Skip to comments.More Americans going global for health care: Medical Tourism
Posted on 02/16/2010 7:38:29 AM PST by Badabing Badablonde
WASHINGTON Critics of health care reform often point to desperate Canadians who head south for surgery to escape waiting lists. But a trend closer to home points the opposite direction: Americans heading overseas to escape the high cost of U.S. care.
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Once a cottage industry, medical tourism may be on the cusp of major expansion as governments from India to Singapore invest in state-of-the-art hospitals, vying for a global market.
Uninsured patients currently make up the bulk of Americans venturing abroad. But Vequist's group has studied at least 50 companies that say they are open to helping employees go overseas for cheaper care. A Northern California casino and a Maine supermarket chain now offer the option to employees.
They're interested in sending employees abroad if they can get similar- or better-quality care at a better price, Vequist said.
Vequist says Texas companies are particularly well-positioned for taking advantage of the savings in medical tourism because many have affiliates in Mexico, already the destination of 50 percent of Texas' medical tourists.
(Excerpt) Read more at chron.com ...
Like Sen Dodd & Murtha did?
Yeah, thought so.
No HIPAA, no EMTALA, no Medicaid, no unions, nothing but doctors and nurses. No passport needed either.
Please don’t wander into my ER with complications from your
foreign treatment. No local doctor wants to deal with the headache.
I have taken care of patients (er victims) of medical tourism when they return to the states. They get what they pay for. And a lot more (diseases that keep on giving)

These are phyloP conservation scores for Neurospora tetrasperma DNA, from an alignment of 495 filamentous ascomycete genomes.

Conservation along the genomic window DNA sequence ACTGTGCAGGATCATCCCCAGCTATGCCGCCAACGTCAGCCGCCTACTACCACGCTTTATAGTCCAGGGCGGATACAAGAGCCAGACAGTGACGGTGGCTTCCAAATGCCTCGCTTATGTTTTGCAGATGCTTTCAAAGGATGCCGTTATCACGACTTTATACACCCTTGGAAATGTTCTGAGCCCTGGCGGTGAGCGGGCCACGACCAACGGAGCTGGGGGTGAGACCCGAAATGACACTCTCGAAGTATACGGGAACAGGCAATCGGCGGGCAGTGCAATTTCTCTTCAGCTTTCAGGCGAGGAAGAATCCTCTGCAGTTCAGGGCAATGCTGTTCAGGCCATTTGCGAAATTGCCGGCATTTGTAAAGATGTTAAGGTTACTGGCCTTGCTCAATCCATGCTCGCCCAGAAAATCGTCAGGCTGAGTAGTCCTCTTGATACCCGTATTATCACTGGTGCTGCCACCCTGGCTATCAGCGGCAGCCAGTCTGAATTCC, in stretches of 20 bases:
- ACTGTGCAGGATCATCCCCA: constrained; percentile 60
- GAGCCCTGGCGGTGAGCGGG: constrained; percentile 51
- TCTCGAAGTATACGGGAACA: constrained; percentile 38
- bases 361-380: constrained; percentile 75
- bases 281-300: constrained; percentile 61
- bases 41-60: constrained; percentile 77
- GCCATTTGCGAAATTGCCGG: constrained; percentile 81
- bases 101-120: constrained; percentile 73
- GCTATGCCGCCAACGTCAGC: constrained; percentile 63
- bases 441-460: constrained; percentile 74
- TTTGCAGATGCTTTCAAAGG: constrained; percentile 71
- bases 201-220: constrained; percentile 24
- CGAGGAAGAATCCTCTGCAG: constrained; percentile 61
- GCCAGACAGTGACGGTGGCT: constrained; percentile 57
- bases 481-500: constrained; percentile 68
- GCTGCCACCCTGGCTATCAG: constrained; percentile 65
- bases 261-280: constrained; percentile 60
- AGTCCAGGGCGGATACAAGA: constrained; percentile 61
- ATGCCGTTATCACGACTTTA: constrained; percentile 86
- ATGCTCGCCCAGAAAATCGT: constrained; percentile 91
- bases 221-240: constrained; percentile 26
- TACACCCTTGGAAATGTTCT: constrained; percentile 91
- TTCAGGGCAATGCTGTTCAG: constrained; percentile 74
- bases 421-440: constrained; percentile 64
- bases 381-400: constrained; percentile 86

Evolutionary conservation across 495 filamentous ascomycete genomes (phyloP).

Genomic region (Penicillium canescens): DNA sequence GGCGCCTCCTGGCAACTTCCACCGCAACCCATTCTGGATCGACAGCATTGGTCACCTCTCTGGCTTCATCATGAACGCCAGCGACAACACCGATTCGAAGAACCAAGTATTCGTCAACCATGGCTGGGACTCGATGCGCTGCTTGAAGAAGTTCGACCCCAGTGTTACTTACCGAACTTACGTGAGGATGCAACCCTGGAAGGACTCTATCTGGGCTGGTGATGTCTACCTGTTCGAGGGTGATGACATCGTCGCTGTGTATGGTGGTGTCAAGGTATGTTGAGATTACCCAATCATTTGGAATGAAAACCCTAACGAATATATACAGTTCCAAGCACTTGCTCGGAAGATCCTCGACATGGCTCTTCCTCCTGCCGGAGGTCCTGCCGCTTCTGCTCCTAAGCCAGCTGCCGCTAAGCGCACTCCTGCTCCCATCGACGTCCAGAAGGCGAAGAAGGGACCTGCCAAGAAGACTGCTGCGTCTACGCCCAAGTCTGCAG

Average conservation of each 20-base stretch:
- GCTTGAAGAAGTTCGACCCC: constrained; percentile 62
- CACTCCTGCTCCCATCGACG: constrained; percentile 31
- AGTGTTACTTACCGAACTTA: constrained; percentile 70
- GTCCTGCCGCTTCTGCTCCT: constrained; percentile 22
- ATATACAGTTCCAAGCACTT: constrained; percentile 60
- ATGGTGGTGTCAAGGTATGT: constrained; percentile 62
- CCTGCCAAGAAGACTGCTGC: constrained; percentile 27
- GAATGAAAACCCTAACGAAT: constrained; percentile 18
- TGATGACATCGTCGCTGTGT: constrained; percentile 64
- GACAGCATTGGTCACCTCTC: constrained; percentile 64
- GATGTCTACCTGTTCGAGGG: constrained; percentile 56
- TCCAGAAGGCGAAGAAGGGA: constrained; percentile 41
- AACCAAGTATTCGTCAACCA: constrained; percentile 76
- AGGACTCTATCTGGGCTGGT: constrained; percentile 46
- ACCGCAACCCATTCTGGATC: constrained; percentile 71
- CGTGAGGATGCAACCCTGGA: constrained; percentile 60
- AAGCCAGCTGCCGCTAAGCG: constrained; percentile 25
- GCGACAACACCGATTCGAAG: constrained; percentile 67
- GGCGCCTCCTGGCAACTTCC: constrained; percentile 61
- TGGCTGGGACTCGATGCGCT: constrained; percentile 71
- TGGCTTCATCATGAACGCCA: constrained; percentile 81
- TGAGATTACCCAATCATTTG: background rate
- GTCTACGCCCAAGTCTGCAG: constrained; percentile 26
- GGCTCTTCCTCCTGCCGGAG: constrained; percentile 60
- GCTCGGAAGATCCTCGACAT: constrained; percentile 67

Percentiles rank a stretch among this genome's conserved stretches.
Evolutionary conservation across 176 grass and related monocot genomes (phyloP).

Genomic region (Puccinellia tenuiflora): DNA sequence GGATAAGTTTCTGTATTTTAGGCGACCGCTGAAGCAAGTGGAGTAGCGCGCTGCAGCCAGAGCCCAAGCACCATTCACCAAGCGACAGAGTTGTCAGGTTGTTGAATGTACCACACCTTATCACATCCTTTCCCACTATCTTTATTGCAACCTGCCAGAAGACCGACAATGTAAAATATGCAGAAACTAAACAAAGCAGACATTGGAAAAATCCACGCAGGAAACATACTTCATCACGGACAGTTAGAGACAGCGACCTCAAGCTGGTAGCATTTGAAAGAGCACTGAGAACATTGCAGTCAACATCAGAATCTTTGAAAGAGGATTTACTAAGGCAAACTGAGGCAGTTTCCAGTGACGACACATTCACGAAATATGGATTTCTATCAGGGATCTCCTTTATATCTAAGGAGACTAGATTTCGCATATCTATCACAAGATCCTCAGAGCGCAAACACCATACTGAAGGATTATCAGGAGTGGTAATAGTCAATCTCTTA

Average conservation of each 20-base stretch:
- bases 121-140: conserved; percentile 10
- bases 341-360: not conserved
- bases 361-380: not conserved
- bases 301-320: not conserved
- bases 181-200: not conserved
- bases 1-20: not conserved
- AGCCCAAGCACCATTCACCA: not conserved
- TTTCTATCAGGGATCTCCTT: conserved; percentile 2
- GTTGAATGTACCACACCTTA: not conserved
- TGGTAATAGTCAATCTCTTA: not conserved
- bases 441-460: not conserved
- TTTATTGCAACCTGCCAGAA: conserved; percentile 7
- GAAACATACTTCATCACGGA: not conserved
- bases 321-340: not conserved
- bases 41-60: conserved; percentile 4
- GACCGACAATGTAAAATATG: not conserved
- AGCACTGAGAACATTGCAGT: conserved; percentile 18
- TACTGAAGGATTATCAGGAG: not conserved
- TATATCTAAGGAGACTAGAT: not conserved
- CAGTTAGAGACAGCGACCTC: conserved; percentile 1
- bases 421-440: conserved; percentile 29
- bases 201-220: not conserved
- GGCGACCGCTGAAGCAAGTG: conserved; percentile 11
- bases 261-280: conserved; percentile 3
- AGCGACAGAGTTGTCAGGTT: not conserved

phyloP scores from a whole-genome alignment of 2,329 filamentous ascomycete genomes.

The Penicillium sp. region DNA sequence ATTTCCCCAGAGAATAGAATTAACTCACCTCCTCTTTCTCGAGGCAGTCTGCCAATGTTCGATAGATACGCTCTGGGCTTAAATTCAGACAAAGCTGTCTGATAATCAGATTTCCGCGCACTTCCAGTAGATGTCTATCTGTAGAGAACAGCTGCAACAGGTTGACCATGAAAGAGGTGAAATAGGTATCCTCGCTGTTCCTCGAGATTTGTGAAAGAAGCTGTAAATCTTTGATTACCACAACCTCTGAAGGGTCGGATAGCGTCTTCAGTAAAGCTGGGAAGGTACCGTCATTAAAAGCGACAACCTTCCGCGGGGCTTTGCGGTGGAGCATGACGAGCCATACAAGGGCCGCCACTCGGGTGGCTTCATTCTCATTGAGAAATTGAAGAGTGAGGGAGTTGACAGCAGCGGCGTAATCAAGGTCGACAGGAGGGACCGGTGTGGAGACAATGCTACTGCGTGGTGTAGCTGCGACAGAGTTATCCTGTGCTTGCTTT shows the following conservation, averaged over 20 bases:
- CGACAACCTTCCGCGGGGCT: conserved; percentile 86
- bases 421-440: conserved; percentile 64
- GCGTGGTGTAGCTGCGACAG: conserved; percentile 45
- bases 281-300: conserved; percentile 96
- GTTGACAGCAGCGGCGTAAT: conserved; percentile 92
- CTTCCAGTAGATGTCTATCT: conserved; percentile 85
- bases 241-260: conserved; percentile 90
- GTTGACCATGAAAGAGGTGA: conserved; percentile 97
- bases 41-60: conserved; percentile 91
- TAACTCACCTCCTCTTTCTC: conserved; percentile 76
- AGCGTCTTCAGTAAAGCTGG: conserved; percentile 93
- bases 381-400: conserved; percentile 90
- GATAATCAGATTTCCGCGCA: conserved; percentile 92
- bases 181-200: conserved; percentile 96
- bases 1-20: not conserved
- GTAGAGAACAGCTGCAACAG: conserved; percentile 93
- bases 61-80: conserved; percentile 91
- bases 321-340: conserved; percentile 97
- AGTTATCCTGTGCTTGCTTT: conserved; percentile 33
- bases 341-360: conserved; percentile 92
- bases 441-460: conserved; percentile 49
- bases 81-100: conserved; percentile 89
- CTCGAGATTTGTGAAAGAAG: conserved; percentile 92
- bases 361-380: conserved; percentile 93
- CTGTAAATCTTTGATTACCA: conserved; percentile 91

I suspect that they are going to buy an organ if they are going all the way to Asia or India.
It's your body to do with as you wish unless you want to sell an organ. The medical establishment in America has spoken.
Uh, no. The companies are trying to cut costs and going where the American trial lawyer isn't.
If my employer insisted that I go abroad to get my medical coverage that I was promised, I'd wonder how long it would be before they would replace me for even bothering to actually file on my medical insurance policy.
“No local doctor wants to deal with the headache.”
Nice. You should be asking “why are people going to India when they can get the care they need right here?”
Then you should go to your collections department and look at the trends there. Then you should look at the difference in rates you charge customers with insurance, and those without.
You should do this BEFORE everyone but illegal immigrants and medicaid patients stop coming to your ER.
Why go abroad? State of the art hosptials, U.S.-trained physicians, and pennies on the dollar costs by comparison to U.S. prices.
Please. We don’t get a penny from over 30% of the people we see thanks to EMTALA. Another 50% are people on Medicaid we get 20 cents on the dollar from them. I make the same hourly rate I made in 1990 when I left the military. Save your lecture.
“I have taken care of patients (er victims) of medical tourism when they return to the states. They get what they pay for. And a lot more (diseases that keep on giving)”
How many go overseas because they are cheap, and how many go overseas because they will be destitute as a result of availing themselves of your services?
Does it even bother you that you cannot provide the treatment they need at a price they can afford?